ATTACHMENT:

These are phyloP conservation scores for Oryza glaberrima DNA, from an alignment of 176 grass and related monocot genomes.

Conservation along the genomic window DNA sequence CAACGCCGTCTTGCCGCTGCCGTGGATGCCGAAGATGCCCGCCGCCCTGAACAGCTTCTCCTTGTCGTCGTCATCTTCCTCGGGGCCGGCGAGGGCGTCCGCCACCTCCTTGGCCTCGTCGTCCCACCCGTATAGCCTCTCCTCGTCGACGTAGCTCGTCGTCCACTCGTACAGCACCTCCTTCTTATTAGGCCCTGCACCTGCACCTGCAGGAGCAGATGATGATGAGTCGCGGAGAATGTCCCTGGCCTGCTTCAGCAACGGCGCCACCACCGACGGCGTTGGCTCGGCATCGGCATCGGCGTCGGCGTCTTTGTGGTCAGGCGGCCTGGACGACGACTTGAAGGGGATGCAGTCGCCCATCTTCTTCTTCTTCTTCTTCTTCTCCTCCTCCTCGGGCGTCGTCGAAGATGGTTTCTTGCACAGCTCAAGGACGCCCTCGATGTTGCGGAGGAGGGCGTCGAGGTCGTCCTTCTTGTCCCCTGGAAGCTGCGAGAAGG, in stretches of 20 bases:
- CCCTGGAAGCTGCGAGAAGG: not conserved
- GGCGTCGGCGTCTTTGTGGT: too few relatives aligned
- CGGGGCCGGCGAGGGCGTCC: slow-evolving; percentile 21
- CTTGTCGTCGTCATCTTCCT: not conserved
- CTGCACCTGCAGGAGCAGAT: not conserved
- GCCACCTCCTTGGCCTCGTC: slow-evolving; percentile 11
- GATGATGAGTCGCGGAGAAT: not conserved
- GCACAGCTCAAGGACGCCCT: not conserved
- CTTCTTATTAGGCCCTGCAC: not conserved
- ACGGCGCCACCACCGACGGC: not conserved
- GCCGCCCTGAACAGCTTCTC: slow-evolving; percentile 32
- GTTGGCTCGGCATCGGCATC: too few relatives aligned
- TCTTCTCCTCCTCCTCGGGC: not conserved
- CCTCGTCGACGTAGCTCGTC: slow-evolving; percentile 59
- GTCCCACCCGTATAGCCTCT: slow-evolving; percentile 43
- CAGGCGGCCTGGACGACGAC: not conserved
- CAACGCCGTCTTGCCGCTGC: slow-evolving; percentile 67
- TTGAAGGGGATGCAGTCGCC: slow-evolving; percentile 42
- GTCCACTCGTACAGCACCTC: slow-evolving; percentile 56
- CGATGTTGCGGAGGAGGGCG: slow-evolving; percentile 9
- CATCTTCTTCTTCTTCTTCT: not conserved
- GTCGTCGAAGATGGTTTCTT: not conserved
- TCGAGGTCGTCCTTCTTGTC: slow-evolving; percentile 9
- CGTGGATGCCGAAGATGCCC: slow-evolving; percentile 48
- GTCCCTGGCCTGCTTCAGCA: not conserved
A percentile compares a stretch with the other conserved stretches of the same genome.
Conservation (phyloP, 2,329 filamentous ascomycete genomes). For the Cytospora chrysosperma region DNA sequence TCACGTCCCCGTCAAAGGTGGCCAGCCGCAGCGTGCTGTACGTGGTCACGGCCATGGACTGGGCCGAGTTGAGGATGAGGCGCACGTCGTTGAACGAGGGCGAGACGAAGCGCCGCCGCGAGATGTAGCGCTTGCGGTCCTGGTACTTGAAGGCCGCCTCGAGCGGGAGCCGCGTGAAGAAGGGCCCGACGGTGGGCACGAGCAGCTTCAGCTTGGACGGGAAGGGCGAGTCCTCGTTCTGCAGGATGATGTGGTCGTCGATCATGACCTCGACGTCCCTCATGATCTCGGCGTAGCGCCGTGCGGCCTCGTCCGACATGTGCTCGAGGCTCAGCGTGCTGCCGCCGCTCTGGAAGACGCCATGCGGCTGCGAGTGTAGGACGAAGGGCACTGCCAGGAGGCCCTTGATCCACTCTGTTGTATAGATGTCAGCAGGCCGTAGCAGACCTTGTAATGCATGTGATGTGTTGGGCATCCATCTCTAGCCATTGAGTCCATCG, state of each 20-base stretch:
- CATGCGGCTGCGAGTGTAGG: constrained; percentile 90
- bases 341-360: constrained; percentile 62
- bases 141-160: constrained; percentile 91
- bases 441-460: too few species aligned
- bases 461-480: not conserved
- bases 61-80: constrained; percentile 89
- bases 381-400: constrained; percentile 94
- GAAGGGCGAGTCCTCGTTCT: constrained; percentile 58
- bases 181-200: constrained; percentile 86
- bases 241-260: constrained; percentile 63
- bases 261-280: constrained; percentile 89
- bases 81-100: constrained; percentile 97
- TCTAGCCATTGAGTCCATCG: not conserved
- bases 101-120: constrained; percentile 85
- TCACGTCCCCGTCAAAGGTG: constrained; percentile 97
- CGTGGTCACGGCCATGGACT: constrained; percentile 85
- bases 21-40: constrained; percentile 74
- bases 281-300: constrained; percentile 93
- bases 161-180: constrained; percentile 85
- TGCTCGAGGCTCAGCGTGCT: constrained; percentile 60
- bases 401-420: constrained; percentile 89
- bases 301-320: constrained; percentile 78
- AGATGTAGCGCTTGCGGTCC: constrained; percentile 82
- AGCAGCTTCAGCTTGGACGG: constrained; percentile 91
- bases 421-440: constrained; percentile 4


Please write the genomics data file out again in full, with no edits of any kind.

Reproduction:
These are phyloP conservation scores for Oryza glaberrima DNA, from an alignment of 176 grass and related monocot genomes.

Conservation along the genomic window DNA sequence CAACGCCGTCTTGCCGCTGCCGTGGATGCCGAAGATGCCCGCCGCCCTGAACAGCTTCTCCTTGTCGTCGTCATCTTCCTCGGGGCCGGCGAGGGCGTCCGCCACCTCCTTGGCCTCGTCGTCCCACCCGTATAGCCTCTCCTCGTCGACGTAGCTCGTCGTCCACTCGTACAGCACCTCCTTCTTATTAGGCCCTGCACCTGCACCTGCAGGAGCAGATGATGATGAGTCGCGGAGAATGTCCCTGGCCTGCTTCAGCAACGGCGCCACCACCGACGGCGTTGGCTCGGCATCGGCATCGGCGTCGGCGTCTTTGTGGTCAGGCGGCCTGGACGACGACTTGAAGGGGATGCAGTCGCCCATCTTCTTCTTCTTCTTCTTCTTCTCCTCCTCCTCGGGCGTCGTCGAAGATGGTTTCTTGCACAGCTCAAGGACGCCCTCGATGTTGCGGAGGAGGGCGTCGAGGTCGTCCTTCTTGTCCCCTGGAAGCTGCGAGAAGG, in stretches of 20 bases:
- CCCTGGAAGCTGCGAGAAGG: not conserved
- GGCGTCGGCGTCTTTGTGGT: too few relatives aligned
- CGGGGCCGGCGAGGGCGTCC: slow-evolving; percentile 21
- CTTGTCGTCGTCATCTTCCT: not conserved
- CTGCACCTGCAGGAGCAGAT: not conserved
- GCCACCTCCTTGGCCTCGTC: slow-evolving; percentile 11
- GATGATGAGTCGCGGAGAAT: not conserved
- GCACAGCTCAAGGACGCCCT: not conserved
- CTTCTTATTAGGCCCTGCAC: not conserved
- ACGGCGCCACCACCGACGGC: not conserved
- GCCGCCCTGAACAGCTTCTC: slow-evolving; percentile 32
- GTTGGCTCGGCATCGGCATC: too few relatives aligned
- TCTTCTCCTCCTCCTCGGGC: not conserved
- CCTCGTCGACGTAGCTCGTC: slow-evolving; percentile 59
- GTCCCACCCGTATAGCCTCT: slow-evolving; percentile 43
- CAGGCGGCCTGGACGACGAC: not conserved
- CAACGCCGTCTTGCCGCTGC: slow-evolving; percentile 67
- TTGAAGGGGATGCAGTCGCC: slow-evolving; percentile 42
- GTCCACTCGTACAGCACCTC: slow-evolving; percentile 56
- CGATGTTGCGGAGGAGGGCG: slow-evolving; percentile 9
- CATCTTCTTCTTCTTCTTCT: not conserved
- GTCGTCGAAGATGGTTTCTT: not conserved
- TCGAGGTCGTCCTTCTTGTC: slow-evolving; percentile 9
- CGTGGATGCCGAAGATGCCC: slow-evolving; percentile 48
- GTCCCTGGCCTGCTTCAGCA: not conserved
A percentile compares a stretch with the other conserved stretches of the same genome.
Conservation (phyloP, 2,329 filamentous ascomycete genomes). For the Cytospora chrysosperma region DNA sequence TCACGTCCCCGTCAAAGGTGGCCAGCCGCAGCGTGCTGTACGTGGTCACGGCCATGGACTGGGCCGAGTTGAGGATGAGGCGCACGTCGTTGAACGAGGGCGAGACGAAGCGCCGCCGCGAGATGTAGCGCTTGCGGTCCTGGTACTTGAAGGCCGCCTCGAGCGGGAGCCGCGTGAAGAAGGGCCCGACGGTGGGCACGAGCAGCTTCAGCTTGGACGGGAAGGGCGAGTCCTCGTTCTGCAGGATGATGTGGTCGTCGATCATGACCTCGACGTCCCTCATGATCTCGGCGTAGCGCCGTGCGGCCTCGTCCGACATGTGCTCGAGGCTCAGCGTGCTGCCGCCGCTCTGGAAGACGCCATGCGGCTGCGAGTGTAGGACGAAGGGCACTGCCAGGAGGCCCTTGATCCACTCTGTTGTATAGATGTCAGCAGGCCGTAGCAGACCTTGTAATGCATGTGATGTGTTGGGCATCCATCTCTAGCCATTGAGTCCATCG, state of each 20-base stretch:
- CATGCGGCTGCGAGTGTAGG: constrained; percentile 90
- bases 341-360: constrained; percentile 62
- bases 141-160: constrained; percentile 91
- bases 441-460: too few species aligned
- bases 461-480: not conserved
- bases 61-80: constrained; percentile 89
- bases 381-400: constrained; percentile 94
- GAAGGGCGAGTCCTCGTTCT: constrained; percentile 58
- bases 181-200: constrained; percentile 86
- bases 241-260: constrained; percentile 63
- bases 261-280: constrained; percentile 89
- bases 81-100: constrained; percentile 97
- TCTAGCCATTGAGTCCATCG: not conserved
- bases 101-120: constrained; percentile 85
- TCACGTCCCCGTCAAAGGTG: constrained; percentile 97
- CGTGGTCACGGCCATGGACT: constrained; percentile 85
- bases 21-40: constrained; percentile 74
- bases 281-300: constrained; percentile 93
- bases 161-180: constrained; percentile 85
- TGCTCGAGGCTCAGCGTGCT: constrained; percentile 60
- bases 401-420: constrained; percentile 89
- bases 301-320: constrained; percentile 78
- AGATGTAGCGCTTGCGGTCC: constrained; percentile 82
- AGCAGCTTCAGCTTGGACGG: constrained; percentile 91
- bases 421-440: constrained; percentile 4